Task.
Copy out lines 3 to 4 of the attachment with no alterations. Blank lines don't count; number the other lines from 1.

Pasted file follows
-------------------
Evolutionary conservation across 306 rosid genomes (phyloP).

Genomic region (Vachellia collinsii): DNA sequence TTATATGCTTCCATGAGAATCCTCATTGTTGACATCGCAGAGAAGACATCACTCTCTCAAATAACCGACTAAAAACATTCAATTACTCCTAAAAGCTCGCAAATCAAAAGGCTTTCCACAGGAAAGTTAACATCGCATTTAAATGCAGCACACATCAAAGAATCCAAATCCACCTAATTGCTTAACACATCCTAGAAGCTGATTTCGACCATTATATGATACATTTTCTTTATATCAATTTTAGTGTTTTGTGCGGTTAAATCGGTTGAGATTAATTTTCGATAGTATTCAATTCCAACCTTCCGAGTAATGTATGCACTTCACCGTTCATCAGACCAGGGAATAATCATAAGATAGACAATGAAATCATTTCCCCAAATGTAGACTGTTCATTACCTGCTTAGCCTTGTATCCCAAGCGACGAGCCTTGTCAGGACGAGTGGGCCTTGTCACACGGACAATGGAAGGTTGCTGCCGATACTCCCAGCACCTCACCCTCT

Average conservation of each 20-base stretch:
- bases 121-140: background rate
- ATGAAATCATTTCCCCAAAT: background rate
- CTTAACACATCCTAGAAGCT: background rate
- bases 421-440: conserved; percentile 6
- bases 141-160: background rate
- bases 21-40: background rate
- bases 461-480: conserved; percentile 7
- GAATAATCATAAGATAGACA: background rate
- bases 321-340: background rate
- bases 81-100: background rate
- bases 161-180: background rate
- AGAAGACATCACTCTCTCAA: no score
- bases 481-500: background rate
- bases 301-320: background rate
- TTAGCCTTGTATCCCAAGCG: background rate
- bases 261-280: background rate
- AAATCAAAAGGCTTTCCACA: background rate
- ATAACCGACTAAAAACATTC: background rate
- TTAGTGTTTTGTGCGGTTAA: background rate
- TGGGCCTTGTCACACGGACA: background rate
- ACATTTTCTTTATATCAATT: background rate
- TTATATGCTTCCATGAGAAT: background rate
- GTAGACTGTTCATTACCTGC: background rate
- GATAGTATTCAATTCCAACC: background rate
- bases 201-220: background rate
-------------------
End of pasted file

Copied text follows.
Average conservation of each 20-base stretch:
- bases 121-140: background rate